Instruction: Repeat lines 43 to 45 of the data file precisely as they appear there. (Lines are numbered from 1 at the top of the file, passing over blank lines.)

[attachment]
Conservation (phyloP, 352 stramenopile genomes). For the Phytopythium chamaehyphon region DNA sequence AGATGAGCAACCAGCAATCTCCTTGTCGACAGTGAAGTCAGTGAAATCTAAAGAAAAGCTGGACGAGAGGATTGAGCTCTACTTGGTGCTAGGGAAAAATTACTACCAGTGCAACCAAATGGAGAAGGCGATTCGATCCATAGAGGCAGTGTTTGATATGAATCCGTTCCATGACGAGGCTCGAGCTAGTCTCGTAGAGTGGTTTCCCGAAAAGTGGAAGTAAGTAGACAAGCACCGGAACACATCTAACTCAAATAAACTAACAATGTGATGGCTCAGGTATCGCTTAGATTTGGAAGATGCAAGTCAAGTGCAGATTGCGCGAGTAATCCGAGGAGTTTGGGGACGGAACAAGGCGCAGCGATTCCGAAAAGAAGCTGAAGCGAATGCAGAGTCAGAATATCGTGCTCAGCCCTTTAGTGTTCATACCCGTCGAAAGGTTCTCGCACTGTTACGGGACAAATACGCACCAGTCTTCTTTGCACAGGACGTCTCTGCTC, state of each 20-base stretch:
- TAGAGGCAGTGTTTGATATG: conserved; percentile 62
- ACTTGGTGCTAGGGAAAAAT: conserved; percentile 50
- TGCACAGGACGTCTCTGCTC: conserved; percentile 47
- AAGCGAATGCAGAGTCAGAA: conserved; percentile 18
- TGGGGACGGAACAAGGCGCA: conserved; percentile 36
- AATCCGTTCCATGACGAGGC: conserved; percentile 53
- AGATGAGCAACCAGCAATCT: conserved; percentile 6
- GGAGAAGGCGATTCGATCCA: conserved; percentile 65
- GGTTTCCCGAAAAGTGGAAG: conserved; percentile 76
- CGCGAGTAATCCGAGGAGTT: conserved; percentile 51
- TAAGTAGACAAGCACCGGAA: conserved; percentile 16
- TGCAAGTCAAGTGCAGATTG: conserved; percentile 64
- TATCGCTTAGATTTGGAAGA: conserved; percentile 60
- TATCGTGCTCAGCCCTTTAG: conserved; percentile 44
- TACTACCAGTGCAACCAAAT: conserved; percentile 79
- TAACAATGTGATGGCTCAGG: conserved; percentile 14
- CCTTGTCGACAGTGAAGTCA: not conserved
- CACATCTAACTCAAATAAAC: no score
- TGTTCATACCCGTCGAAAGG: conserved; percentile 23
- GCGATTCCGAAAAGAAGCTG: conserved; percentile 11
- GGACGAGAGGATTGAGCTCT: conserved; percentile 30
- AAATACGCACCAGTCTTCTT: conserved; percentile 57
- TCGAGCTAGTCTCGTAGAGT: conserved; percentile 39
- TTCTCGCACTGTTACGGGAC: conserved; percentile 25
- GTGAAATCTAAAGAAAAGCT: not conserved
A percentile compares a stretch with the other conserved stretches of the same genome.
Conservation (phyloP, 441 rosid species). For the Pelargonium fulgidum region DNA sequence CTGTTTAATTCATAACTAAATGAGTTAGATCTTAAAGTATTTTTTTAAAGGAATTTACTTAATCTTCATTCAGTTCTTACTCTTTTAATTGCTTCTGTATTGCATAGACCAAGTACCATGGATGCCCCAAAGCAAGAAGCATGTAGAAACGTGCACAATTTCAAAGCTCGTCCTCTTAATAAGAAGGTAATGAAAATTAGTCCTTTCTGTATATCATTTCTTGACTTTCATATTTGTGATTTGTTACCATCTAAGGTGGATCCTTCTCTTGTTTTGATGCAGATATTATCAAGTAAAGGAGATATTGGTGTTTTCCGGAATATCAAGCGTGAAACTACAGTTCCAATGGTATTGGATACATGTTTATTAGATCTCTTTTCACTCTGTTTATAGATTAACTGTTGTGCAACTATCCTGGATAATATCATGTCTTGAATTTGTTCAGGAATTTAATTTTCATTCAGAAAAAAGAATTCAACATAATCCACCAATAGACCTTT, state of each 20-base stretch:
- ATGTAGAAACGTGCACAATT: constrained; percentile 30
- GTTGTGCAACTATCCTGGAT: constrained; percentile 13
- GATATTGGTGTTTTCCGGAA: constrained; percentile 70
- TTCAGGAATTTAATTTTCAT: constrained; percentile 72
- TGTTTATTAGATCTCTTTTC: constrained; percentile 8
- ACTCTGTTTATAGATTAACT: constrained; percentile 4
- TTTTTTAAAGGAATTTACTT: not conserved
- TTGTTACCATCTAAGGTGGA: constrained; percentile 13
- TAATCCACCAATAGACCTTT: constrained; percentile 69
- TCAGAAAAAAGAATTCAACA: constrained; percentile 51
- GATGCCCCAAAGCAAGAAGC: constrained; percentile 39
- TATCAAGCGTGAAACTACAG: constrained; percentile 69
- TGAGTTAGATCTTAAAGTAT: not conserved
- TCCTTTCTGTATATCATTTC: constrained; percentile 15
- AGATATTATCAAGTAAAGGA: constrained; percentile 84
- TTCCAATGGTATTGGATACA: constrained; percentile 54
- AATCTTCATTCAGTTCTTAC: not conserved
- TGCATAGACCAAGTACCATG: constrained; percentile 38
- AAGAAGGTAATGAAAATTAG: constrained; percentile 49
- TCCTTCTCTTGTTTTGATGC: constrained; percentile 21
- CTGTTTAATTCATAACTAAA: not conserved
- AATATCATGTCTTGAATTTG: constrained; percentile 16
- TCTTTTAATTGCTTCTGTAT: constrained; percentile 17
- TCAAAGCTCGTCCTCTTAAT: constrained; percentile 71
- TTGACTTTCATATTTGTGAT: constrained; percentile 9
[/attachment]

- AGATATTATCAAGTAAAGGA: constrained; percentile 84
- TTCCAATGGTATTGGATACA: constrained; percentile 54
- AATCTTCATTCAGTTCTTAC: not conserved